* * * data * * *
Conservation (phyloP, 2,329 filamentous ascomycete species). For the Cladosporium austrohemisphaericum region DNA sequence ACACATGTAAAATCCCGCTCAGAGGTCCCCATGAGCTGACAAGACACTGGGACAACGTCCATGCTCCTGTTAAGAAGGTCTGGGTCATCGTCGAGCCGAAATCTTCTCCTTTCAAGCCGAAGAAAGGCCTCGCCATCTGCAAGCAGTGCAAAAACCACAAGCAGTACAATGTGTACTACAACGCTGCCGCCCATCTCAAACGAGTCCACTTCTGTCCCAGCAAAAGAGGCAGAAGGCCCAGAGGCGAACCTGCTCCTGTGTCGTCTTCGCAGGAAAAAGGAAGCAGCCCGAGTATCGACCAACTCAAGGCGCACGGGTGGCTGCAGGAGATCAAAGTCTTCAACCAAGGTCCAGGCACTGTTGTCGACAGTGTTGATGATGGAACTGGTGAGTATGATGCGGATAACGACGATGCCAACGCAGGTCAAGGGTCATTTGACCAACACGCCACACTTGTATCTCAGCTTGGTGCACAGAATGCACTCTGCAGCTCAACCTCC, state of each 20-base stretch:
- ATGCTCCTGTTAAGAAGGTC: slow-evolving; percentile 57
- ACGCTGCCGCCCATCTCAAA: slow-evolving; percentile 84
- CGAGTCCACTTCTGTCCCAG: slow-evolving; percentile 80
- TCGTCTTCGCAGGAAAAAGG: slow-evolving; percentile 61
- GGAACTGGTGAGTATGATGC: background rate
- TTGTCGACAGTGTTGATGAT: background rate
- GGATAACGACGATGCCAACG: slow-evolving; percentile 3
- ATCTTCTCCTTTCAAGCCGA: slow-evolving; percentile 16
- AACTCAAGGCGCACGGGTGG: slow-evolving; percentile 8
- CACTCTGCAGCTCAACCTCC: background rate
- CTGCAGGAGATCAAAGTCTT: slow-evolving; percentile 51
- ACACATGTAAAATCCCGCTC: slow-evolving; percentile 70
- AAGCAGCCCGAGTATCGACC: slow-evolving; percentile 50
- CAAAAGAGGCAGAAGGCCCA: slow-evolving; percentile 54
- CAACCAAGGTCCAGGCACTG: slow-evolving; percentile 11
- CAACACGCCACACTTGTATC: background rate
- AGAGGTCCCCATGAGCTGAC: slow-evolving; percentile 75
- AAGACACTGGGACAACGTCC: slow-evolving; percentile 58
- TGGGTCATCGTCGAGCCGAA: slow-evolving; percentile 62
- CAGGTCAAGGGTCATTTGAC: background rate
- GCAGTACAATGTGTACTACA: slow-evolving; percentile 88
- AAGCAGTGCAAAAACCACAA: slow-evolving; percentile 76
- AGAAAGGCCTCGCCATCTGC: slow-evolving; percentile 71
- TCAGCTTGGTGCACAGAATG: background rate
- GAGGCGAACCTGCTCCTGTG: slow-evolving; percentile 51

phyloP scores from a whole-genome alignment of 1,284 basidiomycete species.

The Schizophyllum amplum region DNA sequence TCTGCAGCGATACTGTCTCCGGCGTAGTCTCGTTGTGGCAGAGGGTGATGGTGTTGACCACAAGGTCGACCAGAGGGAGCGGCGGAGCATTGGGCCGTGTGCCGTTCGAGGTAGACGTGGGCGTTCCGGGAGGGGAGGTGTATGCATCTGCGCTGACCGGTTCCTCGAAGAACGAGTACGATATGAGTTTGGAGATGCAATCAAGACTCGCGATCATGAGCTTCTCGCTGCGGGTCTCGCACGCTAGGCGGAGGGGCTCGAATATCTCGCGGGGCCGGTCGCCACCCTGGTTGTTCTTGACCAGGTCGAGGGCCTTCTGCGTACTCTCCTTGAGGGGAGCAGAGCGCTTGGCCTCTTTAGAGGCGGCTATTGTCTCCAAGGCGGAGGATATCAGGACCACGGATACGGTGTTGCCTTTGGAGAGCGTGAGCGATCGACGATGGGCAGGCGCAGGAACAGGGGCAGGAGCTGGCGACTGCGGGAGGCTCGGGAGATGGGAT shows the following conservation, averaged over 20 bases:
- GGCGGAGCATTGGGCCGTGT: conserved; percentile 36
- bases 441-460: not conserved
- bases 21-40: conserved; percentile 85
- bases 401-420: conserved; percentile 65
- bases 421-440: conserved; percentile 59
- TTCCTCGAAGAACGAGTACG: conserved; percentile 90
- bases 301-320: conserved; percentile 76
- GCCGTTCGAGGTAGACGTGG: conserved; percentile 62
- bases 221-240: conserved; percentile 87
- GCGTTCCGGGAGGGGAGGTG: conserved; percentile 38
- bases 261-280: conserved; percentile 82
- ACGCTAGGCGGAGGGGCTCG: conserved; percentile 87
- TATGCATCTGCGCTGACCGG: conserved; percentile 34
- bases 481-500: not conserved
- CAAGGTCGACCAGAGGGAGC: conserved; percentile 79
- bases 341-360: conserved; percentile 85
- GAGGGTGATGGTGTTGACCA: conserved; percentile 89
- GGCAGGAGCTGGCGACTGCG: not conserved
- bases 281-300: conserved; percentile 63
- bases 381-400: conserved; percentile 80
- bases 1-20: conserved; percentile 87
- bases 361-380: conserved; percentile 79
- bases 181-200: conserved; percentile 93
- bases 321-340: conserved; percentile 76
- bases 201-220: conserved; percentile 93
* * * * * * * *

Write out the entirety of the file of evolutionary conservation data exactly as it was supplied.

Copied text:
Conservation (phyloP, 2,329 filamentous ascomycete species). For the Cladosporium austrohemisphaericum region DNA sequence ACACATGTAAAATCCCGCTCAGAGGTCCCCATGAGCTGACAAGACACTGGGACAACGTCCATGCTCCTGTTAAGAAGGTCTGGGTCATCGTCGAGCCGAAATCTTCTCCTTTCAAGCCGAAGAAAGGCCTCGCCATCTGCAAGCAGTGCAAAAACCACAAGCAGTACAATGTGTACTACAACGCTGCCGCCCATCTCAAACGAGTCCACTTCTGTCCCAGCAAAAGAGGCAGAAGGCCCAGAGGCGAACCTGCTCCTGTGTCGTCTTCGCAGGAAAAAGGAAGCAGCCCGAGTATCGACCAACTCAAGGCGCACGGGTGGCTGCAGGAGATCAAAGTCTTCAACCAAGGTCCAGGCACTGTTGTCGACAGTGTTGATGATGGAACTGGTGAGTATGATGCGGATAACGACGATGCCAACGCAGGTCAAGGGTCATTTGACCAACACGCCACACTTGTATCTCAGCTTGGTGCACAGAATGCACTCTGCAGCTCAACCTCC, state of each 20-base stretch:
- ATGCTCCTGTTAAGAAGGTC: slow-evolving; percentile 57
- ACGCTGCCGCCCATCTCAAA: slow-evolving; percentile 84
- CGAGTCCACTTCTGTCCCAG: slow-evolving; percentile 80
- TCGTCTTCGCAGGAAAAAGG: slow-evolving; percentile 61
- GGAACTGGTGAGTATGATGC: background rate
- TTGTCGACAGTGTTGATGAT: background rate
- GGATAACGACGATGCCAACG: slow-evolving; percentile 3
- ATCTTCTCCTTTCAAGCCGA: slow-evolving; percentile 16
- AACTCAAGGCGCACGGGTGG: slow-evolving; percentile 8
- CACTCTGCAGCTCAACCTCC: background rate
- CTGCAGGAGATCAAAGTCTT: slow-evolving; percentile 51
- ACACATGTAAAATCCCGCTC: slow-evolving; percentile 70
- AAGCAGCCCGAGTATCGACC: slow-evolving; percentile 50
- CAAAAGAGGCAGAAGGCCCA: slow-evolving; percentile 54
- CAACCAAGGTCCAGGCACTG: slow-evolving; percentile 11
- CAACACGCCACACTTGTATC: background rate
- AGAGGTCCCCATGAGCTGAC: slow-evolving; percentile 75
- AAGACACTGGGACAACGTCC: slow-evolving; percentile 58
- TGGGTCATCGTCGAGCCGAA: slow-evolving; percentile 62
- CAGGTCAAGGGTCATTTGAC: background rate
- GCAGTACAATGTGTACTACA: slow-evolving; percentile 88
- AAGCAGTGCAAAAACCACAA: slow-evolving; percentile 76
- AGAAAGGCCTCGCCATCTGC: slow-evolving; percentile 71
- TCAGCTTGGTGCACAGAATG: background rate
- GAGGCGAACCTGCTCCTGTG: slow-evolving; percentile 51

phyloP scores from a whole-genome alignment of 1,284 basidiomycete species.

The Schizophyllum amplum region DNA sequence TCTGCAGCGATACTGTCTCCGGCGTAGTCTCGTTGTGGCAGAGGGTGATGGTGTTGACCACAAGGTCGACCAGAGGGAGCGGCGGAGCATTGGGCCGTGTGCCGTTCGAGGTAGACGTGGGCGTTCCGGGAGGGGAGGTGTATGCATCTGCGCTGACCGGTTCCTCGAAGAACGAGTACGATATGAGTTTGGAGATGCAATCAAGACTCGCGATCATGAGCTTCTCGCTGCGGGTCTCGCACGCTAGGCGGAGGGGCTCGAATATCTCGCGGGGCCGGTCGCCACCCTGGTTGTTCTTGACCAGGTCGAGGGCCTTCTGCGTACTCTCCTTGAGGGGAGCAGAGCGCTTGGCCTCTTTAGAGGCGGCTATTGTCTCCAAGGCGGAGGATATCAGGACCACGGATACGGTGTTGCCTTTGGAGAGCGTGAGCGATCGACGATGGGCAGGCGCAGGAACAGGGGCAGGAGCTGGCGACTGCGGGAGGCTCGGGAGATGGGAT shows the following conservation, averaged over 20 bases:
- GGCGGAGCATTGGGCCGTGT: conserved; percentile 36
- bases 441-460: not conserved
- bases 21-40: conserved; percentile 85
- bases 401-420: conserved; percentile 65
- bases 421-440: conserved; percentile 59
- TTCCTCGAAGAACGAGTACG: conserved; percentile 90
- bases 301-320: conserved; percentile 76
- GCCGTTCGAGGTAGACGTGG: conserved; percentile 62
- bases 221-240: conserved; percentile 87
- GCGTTCCGGGAGGGGAGGTG: conserved; percentile 38
- bases 261-280: conserved; percentile 82
- ACGCTAGGCGGAGGGGCTCG: conserved; percentile 87
- TATGCATCTGCGCTGACCGG: conserved; percentile 34
- bases 481-500: not conserved
- CAAGGTCGACCAGAGGGAGC: conserved; percentile 79
- bases 341-360: conserved; percentile 85
- GAGGGTGATGGTGTTGACCA: conserved; percentile 89
- GGCAGGAGCTGGCGACTGCG: not conserved
- bases 281-300: conserved; percentile 63
- bases 381-400: conserved; percentile 80
- bases 1-20: conserved; percentile 87
- bases 361-380: conserved; percentile 79
- bases 181-200: conserved; percentile 93
- bases 321-340: conserved; percentile 76
- bases 201-220: conserved; percentile 93